Levels of physical activity among children may be influenced by parental influences. Here, the authors analyzed the locations that parent–child pairs performed joint moderate-to-vigorous physical activity (MVPA) and sedentary behavior.
Two hundred and ninety-one parent–child pairs residing in or near Chino, Calif. wore an accelerometer and global positioning system for seven days. The children ranged in age from 8 to 14 years. Data were collected from March 2009 through December 2010. “Joint” behavior was classified as occurring <50 m apart from one another at the same time. The locations where MVPA occurred included residential, commercial, or open space.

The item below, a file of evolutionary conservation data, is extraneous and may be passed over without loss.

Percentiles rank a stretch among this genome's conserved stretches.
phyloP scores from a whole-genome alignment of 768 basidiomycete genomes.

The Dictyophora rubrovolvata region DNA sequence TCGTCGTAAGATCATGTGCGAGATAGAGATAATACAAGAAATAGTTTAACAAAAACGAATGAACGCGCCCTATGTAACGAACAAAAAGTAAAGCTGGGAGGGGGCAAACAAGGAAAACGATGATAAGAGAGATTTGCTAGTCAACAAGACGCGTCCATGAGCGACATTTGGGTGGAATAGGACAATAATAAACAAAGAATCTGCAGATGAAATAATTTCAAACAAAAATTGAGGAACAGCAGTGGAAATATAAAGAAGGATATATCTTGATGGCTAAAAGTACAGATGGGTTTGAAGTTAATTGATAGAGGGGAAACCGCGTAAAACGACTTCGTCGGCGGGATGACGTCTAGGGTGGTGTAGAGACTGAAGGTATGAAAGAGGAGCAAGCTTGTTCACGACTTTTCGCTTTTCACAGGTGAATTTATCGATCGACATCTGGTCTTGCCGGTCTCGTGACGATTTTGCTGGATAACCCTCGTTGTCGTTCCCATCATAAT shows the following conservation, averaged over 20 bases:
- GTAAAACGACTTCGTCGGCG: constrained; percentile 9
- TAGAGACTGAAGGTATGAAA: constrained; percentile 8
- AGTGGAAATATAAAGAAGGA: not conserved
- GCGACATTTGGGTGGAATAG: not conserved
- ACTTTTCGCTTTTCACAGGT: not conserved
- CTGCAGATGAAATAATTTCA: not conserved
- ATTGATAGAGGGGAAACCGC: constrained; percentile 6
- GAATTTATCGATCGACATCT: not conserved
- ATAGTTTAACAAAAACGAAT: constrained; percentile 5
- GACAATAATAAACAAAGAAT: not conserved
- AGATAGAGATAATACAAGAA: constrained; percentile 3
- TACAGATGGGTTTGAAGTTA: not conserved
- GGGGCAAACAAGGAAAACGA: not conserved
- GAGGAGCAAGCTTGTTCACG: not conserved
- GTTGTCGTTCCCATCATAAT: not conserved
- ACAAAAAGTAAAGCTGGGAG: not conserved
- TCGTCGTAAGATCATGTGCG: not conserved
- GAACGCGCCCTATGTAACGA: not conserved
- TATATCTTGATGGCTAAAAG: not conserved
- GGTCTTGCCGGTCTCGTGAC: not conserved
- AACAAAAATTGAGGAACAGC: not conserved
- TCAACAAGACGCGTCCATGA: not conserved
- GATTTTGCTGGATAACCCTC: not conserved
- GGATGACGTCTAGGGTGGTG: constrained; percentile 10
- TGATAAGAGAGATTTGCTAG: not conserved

The largest proportion of joint MVPA occurred in residential locations. Additionally, obese children were less likely to perform joint MVPA with their parent in open spaces/parks than in residential locations.
The results of this study indicate that the weight status of parent and child are a factor in the location where joint physical activity occurs. Obese parents and children are less likely to engage in MVPA at parks and open spaces, suggesting that location-based interventions may be more impactful.